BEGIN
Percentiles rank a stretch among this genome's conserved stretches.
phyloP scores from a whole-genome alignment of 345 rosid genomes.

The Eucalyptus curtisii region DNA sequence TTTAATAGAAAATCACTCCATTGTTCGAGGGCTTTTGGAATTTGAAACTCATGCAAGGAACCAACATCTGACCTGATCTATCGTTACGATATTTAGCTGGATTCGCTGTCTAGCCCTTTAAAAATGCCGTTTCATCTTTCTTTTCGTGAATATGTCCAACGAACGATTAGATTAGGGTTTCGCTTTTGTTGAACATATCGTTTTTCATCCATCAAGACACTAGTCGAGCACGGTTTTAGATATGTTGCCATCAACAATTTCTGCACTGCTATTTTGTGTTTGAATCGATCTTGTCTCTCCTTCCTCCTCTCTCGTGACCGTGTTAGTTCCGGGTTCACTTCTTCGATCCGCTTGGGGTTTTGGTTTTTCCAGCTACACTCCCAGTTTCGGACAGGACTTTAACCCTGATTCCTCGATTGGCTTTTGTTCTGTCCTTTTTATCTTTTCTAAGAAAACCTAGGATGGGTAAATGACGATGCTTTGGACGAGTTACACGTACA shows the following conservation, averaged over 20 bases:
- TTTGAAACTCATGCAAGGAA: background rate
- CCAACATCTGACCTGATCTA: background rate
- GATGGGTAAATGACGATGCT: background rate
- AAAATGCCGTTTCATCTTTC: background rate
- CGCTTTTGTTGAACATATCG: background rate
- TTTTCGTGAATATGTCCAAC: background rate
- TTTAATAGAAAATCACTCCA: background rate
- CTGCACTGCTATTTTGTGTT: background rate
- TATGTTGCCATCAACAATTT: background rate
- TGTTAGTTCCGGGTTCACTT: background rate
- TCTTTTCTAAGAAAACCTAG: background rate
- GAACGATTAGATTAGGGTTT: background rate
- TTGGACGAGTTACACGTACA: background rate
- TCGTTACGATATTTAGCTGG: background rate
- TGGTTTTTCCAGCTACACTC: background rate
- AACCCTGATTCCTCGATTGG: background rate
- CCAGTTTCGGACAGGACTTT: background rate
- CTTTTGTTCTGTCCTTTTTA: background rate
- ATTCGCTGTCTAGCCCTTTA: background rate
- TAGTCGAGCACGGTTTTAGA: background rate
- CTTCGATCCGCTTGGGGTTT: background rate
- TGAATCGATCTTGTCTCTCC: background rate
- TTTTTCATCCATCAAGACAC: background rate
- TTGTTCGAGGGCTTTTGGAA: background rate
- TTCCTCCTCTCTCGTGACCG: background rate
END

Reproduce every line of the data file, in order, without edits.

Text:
Percentiles rank a stretch among this genome's conserved stretches.
phyloP scores from a whole-genome alignment of 345 rosid genomes.

The Eucalyptus curtisii region DNA sequence TTTAATAGAAAATCACTCCATTGTTCGAGGGCTTTTGGAATTTGAAACTCATGCAAGGAACCAACATCTGACCTGATCTATCGTTACGATATTTAGCTGGATTCGCTGTCTAGCCCTTTAAAAATGCCGTTTCATCTTTCTTTTCGTGAATATGTCCAACGAACGATTAGATTAGGGTTTCGCTTTTGTTGAACATATCGTTTTTCATCCATCAAGACACTAGTCGAGCACGGTTTTAGATATGTTGCCATCAACAATTTCTGCACTGCTATTTTGTGTTTGAATCGATCTTGTCTCTCCTTCCTCCTCTCTCGTGACCGTGTTAGTTCCGGGTTCACTTCTTCGATCCGCTTGGGGTTTTGGTTTTTCCAGCTACACTCCCAGTTTCGGACAGGACTTTAACCCTGATTCCTCGATTGGCTTTTGTTCTGTCCTTTTTATCTTTTCTAAGAAAACCTAGGATGGGTAAATGACGATGCTTTGGACGAGTTACACGTACA shows the following conservation, averaged over 20 bases:
- TTTGAAACTCATGCAAGGAA: background rate
- CCAACATCTGACCTGATCTA: background rate
- GATGGGTAAATGACGATGCT: background rate
- AAAATGCCGTTTCATCTTTC: background rate
- CGCTTTTGTTGAACATATCG: background rate
- TTTTCGTGAATATGTCCAAC: background rate
- TTTAATAGAAAATCACTCCA: background rate
- CTGCACTGCTATTTTGTGTT: background rate
- TATGTTGCCATCAACAATTT: background rate
- TGTTAGTTCCGGGTTCACTT: background rate
- TCTTTTCTAAGAAAACCTAG: background rate
- GAACGATTAGATTAGGGTTT: background rate
- TTGGACGAGTTACACGTACA: background rate
- TCGTTACGATATTTAGCTGG: background rate
- TGGTTTTTCCAGCTACACTC: background rate
- AACCCTGATTCCTCGATTGG: background rate
- CCAGTTTCGGACAGGACTTT: background rate
- CTTTTGTTCTGTCCTTTTTA: background rate
- ATTCGCTGTCTAGCCCTTTA: background rate
- TAGTCGAGCACGGTTTTAGA: background rate
- CTTCGATCCGCTTGGGGTTT: background rate
- TGAATCGATCTTGTCTCTCC: background rate
- TTTTTCATCCATCAAGACAC: background rate
- TTGTTCGAGGGCTTTTGGAA: background rate
- TTCCTCCTCTCTCGTGACCG: background rate